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Renault-Nissan Alliance Bumps VW Group Off The Top, Becomes 2017’s Top-Selling Automaker

GM, Mitsubishi, Nissan, Renault, Reports, VW
The Renault-Nissan Alliance overtook the Volkswagen Group to become the world’s top-selling automaker of light vehicles in 2017.

The alliance was able to finish last year in first position after including the sales numbers of Mitsubishi, which account for 1.03 million units. Nissan’s sales were a record 5.82 million units, with Renault delivering 3.76 million cars.

Together, the three brands managed to sell 10.61 million light vehicles, barely edging out Volkswagen and its brands that sold 10.53 million units. Toyota finished third, with 10.2 million light vehicles.

“With more than 10.6 million passenger cars and light commercial vehicles sold in 2017, Renault-Nissan-Mitsubishi has become the number-one automotive group worldwide,” said Carlos Ghosn, chairman and chief executive officer of Renault-Nissan-Mitsubishi.

“This evolution reflects the breadth and depth of our model range, our global market presence and the customer appeal of our vehicle technologies,” he added.

The Renault-Nissan-Mitsubishi alliance sells vehicles in more than 200 countries worldwide through its 10 brands. This includes Renault, Nissan, Mitsubishi Motors, Dacia, Renault Samsung Motors, Alpine, Lada, Infiniti, Venucia and Datsun.

The auto industry is trying to boost sales volume in order to achieve the necessary economies of scale. This enables car makers to cut costs in an era of huge investments required for the development of next-generation technologies, including autonomous cars, electric powertrains and more.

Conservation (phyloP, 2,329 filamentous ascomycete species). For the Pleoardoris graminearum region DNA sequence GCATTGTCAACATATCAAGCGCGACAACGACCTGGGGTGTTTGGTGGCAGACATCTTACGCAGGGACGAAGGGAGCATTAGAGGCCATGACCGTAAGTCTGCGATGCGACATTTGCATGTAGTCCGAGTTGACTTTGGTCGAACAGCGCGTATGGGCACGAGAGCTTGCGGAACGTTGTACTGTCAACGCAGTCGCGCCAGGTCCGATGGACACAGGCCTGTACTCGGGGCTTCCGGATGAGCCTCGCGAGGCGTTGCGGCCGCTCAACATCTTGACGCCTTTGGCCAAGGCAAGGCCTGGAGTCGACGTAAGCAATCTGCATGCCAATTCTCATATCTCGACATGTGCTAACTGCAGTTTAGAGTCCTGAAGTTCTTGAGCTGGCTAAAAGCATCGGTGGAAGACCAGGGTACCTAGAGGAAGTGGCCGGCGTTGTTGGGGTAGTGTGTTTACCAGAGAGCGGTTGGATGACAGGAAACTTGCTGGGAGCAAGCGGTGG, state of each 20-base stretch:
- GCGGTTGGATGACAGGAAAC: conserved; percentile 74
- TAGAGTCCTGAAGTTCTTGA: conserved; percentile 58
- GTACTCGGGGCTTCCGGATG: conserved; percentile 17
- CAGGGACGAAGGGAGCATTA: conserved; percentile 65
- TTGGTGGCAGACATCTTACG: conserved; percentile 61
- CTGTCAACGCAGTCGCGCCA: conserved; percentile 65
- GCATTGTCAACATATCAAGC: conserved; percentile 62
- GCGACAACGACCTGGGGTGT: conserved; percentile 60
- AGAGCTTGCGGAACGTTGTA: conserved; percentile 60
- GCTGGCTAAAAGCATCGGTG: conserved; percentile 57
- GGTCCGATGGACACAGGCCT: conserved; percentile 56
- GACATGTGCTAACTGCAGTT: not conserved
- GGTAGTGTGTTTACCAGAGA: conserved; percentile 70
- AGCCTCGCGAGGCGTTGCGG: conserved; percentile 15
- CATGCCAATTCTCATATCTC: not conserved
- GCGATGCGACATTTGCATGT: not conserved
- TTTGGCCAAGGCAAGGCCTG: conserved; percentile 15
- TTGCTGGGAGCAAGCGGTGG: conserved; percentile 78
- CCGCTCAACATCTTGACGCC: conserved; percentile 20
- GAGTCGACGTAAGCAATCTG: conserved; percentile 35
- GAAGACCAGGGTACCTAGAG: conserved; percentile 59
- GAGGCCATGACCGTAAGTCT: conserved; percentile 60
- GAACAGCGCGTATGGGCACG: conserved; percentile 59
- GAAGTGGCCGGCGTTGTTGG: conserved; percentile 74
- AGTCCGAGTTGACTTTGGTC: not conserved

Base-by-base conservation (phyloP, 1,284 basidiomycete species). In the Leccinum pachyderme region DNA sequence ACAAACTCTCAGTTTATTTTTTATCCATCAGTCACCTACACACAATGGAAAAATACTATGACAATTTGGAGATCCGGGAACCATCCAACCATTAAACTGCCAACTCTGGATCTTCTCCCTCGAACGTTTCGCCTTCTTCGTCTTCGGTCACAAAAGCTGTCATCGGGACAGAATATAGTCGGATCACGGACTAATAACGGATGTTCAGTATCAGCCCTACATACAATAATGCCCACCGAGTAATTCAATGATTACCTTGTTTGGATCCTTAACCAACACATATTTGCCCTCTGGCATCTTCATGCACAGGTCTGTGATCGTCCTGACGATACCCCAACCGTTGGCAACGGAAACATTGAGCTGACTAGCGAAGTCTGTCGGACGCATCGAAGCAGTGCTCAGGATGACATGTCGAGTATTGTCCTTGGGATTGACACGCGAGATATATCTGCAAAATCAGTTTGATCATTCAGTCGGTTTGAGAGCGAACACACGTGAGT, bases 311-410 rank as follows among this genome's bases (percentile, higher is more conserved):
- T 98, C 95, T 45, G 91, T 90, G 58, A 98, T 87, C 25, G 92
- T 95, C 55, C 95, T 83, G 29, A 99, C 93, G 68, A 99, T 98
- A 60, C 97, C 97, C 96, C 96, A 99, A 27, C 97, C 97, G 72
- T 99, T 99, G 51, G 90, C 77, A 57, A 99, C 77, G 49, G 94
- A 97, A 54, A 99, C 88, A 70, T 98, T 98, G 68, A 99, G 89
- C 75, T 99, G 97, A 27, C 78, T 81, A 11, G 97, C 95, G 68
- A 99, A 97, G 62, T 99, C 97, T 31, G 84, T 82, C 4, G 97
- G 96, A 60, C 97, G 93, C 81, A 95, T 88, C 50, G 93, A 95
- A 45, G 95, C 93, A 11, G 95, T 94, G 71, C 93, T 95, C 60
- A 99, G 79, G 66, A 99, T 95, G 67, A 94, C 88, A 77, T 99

Reuters reports that the Renault Nissan Alliance plans to make economies of scale an advantage and use it to double their savings to $12 billion by 2022, targeting an increase of annual sales to 14 million units.

Toyota has adopted a similar approach, partnering with Mazda and Suzuki in order to share the development costs for EVs and other new technologies.

However, not all carmakers see this practice as a way to increase their efficiency and profits. For example, GM has concluded that size doesn’t matter that much, selling their European arm, namely Opel and Vauxhall, to PSA last year in order to focus their capital on more profitable ventures.

GM’s strategy seems to have worked, as they posted a profit margin of 6.8 percent in January-September 2017. That’s higher than the 5.0 percent margin of Nissan, 4.3 percent margin of Mitsubishi and 4.8 percent margin of Renault.
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